Originally published on Aug. 30By WCCO-TV Staff

MINNEAPOLIS (WCCO) — Former WCCO sports director Mark Rosen says that his wife Denise has died, three years after being diagnosed with brain cancer.

“My heart is aching. My beautiful wife, Denise, passed peacefully from Glioblastoma,” Rosen said in a tweet Monday afternoon.

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“She didn’t ‘lose’ her battle with Brain Cancer, she lived her life to the fullest for the past 3 years,” Mark Rosen said Monday. “My eternal thanks to the Givens Brain Tumor Center and the Little Hospice House.”

Minnesotans welcomed Mark Rosen’s sports coverage into their homes for nearly 50 years prior to his retirement in 2019. Chief among his reasons for retiring was his desire to spend as much time as possible with Denise.

He met Denise, a graphic artist and Chicago White Sox fan, early in his time at WCCO. They have a son, Nick, and a daughter, Chloe, who also continues to work at WCCO.

On Twitter, Nick Rosen said his mother “is the strongest person I’ve ever known and that strength will live on in us.”

In 2018, Joe Biden, whose son Beau Biden died of the same cancer Denise had, wrote a letter to the Rosens, telling Mark, “your love and support for Denise will go a long way in making her feel comfortable and confident as she courageously battles.”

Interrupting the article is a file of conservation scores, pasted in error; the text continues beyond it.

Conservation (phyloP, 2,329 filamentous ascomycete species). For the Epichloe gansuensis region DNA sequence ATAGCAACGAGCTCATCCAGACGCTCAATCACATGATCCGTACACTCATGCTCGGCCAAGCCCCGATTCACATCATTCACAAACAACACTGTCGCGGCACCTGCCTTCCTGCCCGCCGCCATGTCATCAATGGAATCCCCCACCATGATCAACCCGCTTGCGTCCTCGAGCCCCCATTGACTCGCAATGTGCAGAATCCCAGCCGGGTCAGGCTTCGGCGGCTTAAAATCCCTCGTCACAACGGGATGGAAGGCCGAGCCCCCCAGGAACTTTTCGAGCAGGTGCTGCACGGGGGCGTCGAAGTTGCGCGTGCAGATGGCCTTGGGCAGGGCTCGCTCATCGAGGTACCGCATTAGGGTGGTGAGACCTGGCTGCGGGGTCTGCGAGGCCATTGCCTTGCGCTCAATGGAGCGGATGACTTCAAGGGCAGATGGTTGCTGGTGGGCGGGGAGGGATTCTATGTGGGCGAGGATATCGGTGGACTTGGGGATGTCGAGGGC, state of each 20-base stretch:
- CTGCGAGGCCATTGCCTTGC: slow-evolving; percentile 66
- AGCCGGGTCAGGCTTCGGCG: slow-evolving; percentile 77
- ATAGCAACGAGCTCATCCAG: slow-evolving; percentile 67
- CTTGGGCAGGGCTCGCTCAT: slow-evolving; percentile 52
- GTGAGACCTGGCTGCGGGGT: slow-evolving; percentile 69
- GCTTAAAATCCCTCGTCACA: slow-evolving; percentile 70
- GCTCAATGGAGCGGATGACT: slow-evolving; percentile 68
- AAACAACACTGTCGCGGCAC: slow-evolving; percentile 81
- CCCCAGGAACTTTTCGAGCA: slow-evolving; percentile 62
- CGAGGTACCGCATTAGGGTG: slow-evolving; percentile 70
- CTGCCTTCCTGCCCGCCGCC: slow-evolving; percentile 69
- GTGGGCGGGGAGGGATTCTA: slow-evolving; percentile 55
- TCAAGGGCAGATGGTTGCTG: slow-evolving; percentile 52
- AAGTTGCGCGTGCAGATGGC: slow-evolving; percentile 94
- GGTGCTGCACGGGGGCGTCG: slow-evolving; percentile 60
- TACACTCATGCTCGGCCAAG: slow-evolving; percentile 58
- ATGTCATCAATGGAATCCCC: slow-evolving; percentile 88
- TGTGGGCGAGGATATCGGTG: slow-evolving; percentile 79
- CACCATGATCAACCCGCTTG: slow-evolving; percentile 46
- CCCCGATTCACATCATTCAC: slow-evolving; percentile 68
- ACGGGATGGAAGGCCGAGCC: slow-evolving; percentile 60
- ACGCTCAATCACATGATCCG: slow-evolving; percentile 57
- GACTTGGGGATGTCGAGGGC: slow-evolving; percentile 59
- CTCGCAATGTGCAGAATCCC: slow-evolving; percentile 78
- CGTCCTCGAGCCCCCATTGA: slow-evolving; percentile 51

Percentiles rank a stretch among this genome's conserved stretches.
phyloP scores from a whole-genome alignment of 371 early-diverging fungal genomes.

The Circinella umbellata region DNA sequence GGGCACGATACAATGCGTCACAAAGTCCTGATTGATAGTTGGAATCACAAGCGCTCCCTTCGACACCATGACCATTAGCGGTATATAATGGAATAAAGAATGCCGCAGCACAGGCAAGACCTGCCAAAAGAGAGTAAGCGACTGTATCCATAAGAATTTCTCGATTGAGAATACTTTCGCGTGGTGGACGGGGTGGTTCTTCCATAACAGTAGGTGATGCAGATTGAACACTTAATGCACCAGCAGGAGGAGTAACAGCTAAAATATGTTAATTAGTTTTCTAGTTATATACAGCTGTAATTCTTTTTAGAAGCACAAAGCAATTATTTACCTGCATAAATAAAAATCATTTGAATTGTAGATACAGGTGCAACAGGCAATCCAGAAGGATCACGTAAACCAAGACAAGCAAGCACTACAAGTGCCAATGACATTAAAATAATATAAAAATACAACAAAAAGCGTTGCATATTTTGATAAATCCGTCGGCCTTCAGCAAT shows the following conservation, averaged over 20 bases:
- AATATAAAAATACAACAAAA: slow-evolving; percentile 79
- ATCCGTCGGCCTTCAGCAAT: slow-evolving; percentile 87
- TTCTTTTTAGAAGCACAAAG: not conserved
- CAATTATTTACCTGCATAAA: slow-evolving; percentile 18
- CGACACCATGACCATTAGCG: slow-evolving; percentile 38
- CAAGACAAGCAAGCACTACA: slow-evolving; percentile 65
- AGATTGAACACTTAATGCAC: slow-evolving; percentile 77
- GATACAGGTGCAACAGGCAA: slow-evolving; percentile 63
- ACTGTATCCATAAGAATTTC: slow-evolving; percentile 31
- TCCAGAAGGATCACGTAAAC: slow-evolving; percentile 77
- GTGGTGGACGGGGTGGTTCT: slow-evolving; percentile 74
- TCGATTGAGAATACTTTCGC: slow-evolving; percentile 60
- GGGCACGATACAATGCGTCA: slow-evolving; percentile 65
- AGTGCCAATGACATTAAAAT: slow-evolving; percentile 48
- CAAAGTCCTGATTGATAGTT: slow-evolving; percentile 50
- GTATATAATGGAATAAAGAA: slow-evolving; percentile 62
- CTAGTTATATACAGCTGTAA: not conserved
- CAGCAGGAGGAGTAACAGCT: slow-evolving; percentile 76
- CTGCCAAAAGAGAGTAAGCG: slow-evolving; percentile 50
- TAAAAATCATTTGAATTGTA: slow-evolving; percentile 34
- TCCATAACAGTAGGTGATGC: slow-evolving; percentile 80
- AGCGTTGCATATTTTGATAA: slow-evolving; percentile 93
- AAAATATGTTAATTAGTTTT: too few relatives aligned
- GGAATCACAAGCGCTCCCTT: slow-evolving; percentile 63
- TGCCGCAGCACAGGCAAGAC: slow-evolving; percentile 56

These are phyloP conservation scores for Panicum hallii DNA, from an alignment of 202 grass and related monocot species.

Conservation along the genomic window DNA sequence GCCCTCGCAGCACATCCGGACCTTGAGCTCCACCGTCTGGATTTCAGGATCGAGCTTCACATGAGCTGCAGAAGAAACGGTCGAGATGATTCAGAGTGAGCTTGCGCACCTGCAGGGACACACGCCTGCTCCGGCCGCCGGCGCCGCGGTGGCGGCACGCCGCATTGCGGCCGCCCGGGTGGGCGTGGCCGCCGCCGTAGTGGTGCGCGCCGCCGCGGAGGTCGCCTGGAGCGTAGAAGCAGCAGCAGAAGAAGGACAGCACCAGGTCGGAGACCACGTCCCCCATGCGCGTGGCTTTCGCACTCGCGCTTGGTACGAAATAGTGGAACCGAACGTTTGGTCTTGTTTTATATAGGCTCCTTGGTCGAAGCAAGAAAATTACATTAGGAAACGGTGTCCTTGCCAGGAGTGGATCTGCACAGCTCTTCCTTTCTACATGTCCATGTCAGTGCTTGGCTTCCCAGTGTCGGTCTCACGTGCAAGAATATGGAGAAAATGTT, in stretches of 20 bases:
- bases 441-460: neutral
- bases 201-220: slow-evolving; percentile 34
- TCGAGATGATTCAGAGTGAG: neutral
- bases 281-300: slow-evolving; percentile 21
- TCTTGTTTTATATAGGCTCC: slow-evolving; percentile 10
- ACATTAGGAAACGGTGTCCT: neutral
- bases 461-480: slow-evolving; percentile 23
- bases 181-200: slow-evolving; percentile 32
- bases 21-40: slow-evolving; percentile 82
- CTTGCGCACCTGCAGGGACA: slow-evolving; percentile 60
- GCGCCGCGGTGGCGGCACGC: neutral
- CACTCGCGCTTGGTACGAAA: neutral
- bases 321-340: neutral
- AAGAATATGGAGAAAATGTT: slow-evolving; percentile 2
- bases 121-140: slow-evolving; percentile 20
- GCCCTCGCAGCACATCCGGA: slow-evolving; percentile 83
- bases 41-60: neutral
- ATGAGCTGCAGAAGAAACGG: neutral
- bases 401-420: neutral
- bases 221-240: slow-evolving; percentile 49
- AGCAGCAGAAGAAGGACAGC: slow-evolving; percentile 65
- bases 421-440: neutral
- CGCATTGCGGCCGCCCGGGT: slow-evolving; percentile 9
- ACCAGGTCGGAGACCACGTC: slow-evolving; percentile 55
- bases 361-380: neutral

READ MORE: After 50 Years, Mark Rosen To Retire From WCCO-TV

Gov. Tim Walz and the Minnesota Vikings were among the many sharing their condolences with Mark Rosen on Twitter.

Dr. Clark Chen, the chair of the University of Minnesota’s Department of Neurosurgery, said glioblastoma is both the most common form of brain cancer in adults and “very aggressive,” with a typical expected survival timeframe of 14 to 18 months.

“It seems that the greatest challenges in our lives bring out the best of us,” Chen said. “One of the things that keeps me going in working toward a solution, a cure, for this disease is the family. It’s incredible how much the families come together and rally behind the patients despite overwhelming odds. It’s heartwarming to see that happen.”

Chen said he and other neurosurgeons are “investigating very creative treatments” for glioblastoma, but a meaningful cure is still a ways away.

“This is about humanity. This is about living to the best of our abilities, irrespective of the cards we’re dealt,” he said. “I think that’s what glioblastoma patients are doing. They’re fighting overwhelming odds and there is no winning or losing here. It’s just about humanity, doing our best and supporting one another in the most challenging of times.”

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